How do I make a payment?


  • Make sure you have created an account on the NYS-DTF website.
  • Review or calculate your estimated payment amount as discussed above.
  • Log into your NYS-DTF account and click on the Make a Payment button.
  • Click on Estimated Tax Payment.
  • Be sure to mark the correct tax year. In this case, we are speaking about 2024 estimated payments.
  • Complete all of the requested information and submit.

You have now made an estimated payment.

If you are unable to make a payment online (which is the preferred method), then you can mail your estimated payment along with the correct Form IT-2105 voucher to the NYS-DTF.

What if I don’t want to make estimated payments AND I have W-2 or other income?

(This is not available for individuals with only self-employed income.)


  • If you receive income where withholdings are collected and paid to the NYS-DTF, such as: W-2 income – you can adjust the withholding amount on your IT-2104 so that your employer withholds and remits more withholdings to the NYS-DTF.
    • Retirement distribution, Form 1099-R – you can request that the administrator withhold enough money for the taxes that will be due based on your anticipated tax bracket (see NYS-DTF Tax Tables).
    • Dividends, Form 1099-DIV – if you receive regular dividend payments, whether quarterly or annually, you can request that the broker withhold taxes according to your tax bracket.
      • Example: your taxable income is $64,950 MFJ which puts you in the 5.85% tax bracket.

Overall, if you receive income from any entity, you may want to consider asking if they can withhold and remit taxes to the NYS-DTF and local taxing agencies.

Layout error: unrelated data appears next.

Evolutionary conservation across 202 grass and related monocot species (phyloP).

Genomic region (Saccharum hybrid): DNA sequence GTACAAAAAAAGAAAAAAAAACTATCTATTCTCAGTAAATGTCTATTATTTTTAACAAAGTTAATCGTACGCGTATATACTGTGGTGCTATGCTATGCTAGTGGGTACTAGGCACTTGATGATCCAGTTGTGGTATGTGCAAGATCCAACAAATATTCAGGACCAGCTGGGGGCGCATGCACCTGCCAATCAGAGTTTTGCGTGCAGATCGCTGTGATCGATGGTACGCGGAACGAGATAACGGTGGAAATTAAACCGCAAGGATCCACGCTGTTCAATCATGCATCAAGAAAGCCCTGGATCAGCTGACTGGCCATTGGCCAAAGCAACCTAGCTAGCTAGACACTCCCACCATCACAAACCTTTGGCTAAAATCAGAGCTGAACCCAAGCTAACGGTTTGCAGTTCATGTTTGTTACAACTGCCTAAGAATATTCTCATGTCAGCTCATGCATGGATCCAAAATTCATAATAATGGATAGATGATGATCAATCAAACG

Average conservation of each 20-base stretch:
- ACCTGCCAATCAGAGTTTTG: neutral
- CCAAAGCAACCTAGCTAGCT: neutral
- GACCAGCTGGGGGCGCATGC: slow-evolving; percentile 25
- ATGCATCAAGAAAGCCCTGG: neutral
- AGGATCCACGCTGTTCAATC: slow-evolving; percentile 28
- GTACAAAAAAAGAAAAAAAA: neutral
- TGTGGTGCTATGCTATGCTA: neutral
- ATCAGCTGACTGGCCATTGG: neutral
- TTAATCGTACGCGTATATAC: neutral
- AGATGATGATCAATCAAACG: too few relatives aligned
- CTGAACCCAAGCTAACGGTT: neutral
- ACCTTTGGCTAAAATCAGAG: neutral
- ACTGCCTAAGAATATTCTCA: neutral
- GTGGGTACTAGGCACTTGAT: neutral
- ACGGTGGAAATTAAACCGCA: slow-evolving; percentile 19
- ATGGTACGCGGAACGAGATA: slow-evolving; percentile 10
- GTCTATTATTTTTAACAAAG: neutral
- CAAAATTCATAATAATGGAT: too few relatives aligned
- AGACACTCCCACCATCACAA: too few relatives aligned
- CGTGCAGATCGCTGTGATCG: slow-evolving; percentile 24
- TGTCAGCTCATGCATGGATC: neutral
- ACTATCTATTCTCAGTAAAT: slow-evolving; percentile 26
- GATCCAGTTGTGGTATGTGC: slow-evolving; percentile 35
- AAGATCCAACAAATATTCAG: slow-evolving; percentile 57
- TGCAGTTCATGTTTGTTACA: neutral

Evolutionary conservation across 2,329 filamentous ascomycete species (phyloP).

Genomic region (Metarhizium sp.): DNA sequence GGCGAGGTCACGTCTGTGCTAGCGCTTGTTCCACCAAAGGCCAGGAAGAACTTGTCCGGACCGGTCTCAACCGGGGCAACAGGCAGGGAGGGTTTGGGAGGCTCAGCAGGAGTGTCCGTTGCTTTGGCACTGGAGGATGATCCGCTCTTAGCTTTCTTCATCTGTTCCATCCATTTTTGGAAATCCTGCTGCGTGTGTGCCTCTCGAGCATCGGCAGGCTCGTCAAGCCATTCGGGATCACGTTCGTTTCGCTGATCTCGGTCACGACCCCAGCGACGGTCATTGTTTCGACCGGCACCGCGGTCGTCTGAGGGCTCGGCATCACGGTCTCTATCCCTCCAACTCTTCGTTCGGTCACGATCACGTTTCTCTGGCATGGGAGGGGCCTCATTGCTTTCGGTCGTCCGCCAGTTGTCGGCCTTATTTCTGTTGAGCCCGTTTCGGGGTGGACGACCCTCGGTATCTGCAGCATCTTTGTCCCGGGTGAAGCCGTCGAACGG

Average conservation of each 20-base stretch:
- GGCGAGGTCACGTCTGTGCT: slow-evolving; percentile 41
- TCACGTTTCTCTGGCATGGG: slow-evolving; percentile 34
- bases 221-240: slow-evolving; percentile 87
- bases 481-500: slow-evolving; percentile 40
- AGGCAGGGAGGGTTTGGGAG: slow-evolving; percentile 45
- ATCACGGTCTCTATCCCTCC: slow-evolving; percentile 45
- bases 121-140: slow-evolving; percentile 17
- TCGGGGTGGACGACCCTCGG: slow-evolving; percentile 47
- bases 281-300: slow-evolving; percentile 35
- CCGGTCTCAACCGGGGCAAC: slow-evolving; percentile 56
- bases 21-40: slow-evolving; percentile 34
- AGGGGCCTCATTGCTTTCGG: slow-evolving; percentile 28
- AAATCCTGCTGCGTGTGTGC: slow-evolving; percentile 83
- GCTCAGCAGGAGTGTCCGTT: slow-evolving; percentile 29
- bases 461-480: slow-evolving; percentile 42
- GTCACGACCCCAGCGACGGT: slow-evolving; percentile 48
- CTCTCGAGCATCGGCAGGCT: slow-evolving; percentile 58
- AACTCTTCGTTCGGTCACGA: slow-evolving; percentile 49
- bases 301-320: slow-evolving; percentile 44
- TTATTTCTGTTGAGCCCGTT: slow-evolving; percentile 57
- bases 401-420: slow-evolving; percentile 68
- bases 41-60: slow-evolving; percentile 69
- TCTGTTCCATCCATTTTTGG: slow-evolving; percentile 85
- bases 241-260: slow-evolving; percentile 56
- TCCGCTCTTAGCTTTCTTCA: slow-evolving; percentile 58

Best Practices:

  • DO NOT combine payments for multiple tax years.
  • DO NOT combine tax entities, i.e., your individual tax liability and an Irrevocable Trust tax liability, or state income tax and city income tax.
  • DO make sure your payment is credited to the correct tax year, i.e., 2024.

If you are mailing your estimated payment to the NYS-DTF:

  • DO make your check payable to NYS Income Tax.
  • DO write your Social Security number on the check.
  • DO write the tax year “20XX Form IT-2105” on the check.
  • DO include the appropriate voucher with your payment.
  • DO mail your timely payment to the address on the voucher.

It is important to make timely estimated payments if needed. If you do not make timely payments, you could be subject to penalties.

Possible Penalties could include:

  • Failure to pay timely estimated payments.
  • Making a late estimated payment.
  • Underpayment of estimated taxes.

The NYS-DTF may add:

  • The penalty amount of the federal short-term interest rate PLUS 5.5%, but not less than 7.5% of the unpaid tax (underpayment) due.

If you are still unsure if and when to make estimated payments and want help, you can look to a tax professional in your area or go to the IRS page: Choosing a Tax Professional. If you want peace of mind just in case of a future IRS or New York State audit, consider purchasing an Audit Defense membership here.